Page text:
As Knesset committee votes to shorten men’s IDF service to 32 months, the question remains—Should women serve longer in the IDF?
The eldest casualty: The story of Said Ali, 89, killed by the IDF. Ali, who lived through British, Jordanian and Israeli rule over this land, died last week of asphyxiation from tear gas fired by Israeli soldiers.
Oil traders razor-focused on signs of escalating violence in the Middle East were jolted on Thursday by a Twitter posting from the Israeli military that, at first glance, suggested they had just bombed Syrian airports. The Tweet was true, but it wasn’t news. The posting referred to an attack 40 years ago in the Yom Kippur war.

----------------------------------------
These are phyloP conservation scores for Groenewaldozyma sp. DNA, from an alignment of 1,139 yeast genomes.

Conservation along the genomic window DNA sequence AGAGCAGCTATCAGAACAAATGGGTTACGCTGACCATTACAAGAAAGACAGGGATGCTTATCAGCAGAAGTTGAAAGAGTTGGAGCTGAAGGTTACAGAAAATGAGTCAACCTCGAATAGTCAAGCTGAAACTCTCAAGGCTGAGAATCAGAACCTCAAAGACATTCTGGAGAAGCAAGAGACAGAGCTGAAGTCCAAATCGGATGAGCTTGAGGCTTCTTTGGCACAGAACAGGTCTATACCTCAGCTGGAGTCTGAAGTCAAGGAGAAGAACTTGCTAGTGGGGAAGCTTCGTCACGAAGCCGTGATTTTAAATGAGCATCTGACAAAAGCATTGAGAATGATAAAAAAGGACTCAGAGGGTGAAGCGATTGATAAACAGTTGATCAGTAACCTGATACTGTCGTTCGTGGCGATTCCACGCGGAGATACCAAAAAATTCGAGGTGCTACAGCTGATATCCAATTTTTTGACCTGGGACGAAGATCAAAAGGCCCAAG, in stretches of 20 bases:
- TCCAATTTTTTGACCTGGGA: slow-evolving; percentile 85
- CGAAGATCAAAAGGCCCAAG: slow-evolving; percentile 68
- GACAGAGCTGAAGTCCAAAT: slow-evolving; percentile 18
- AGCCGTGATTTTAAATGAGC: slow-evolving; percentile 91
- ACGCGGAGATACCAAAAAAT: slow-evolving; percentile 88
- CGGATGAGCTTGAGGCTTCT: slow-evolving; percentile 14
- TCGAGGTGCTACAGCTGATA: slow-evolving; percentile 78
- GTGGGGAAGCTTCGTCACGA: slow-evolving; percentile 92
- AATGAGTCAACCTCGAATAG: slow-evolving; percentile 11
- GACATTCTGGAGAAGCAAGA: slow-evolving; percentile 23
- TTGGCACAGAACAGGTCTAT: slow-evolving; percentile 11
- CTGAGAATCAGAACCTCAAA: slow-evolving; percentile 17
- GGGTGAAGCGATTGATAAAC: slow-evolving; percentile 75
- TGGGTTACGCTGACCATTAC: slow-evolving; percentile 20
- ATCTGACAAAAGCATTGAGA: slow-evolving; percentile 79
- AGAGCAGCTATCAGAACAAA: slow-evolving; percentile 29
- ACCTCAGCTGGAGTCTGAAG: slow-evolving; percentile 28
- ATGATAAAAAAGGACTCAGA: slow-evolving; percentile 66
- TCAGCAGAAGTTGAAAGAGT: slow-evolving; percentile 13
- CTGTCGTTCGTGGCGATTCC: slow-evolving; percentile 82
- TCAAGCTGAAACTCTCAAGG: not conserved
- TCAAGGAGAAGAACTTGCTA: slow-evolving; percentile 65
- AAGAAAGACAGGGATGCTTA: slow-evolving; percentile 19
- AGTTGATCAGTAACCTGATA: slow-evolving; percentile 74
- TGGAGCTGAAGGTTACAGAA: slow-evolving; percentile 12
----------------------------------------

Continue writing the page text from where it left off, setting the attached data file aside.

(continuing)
To tweet or not to tweet: Which terror attacks are “classic” and “shocking” and which deserve only minor mention? Which military operations shouldn’t be discussed, since they sparked “a lot of criticism” of the Israel Defense Forces, and which are “worth commenting on”? Internal documents from the IDF Spokesman’s Office that were obtained by Haaretz reveal the office’s considerations in deciding what to mention on social networks.
The social networking activity of Hamas during Operation Pillar of Defense was more effective than that of the Israel Defense Forces, a study by an Israeli researcher has shown.
The study found that the IDF refrained almost entirely from engaging in Twitter discussions, and in doing so failed to dominate the online discourse and the messages being transmitted.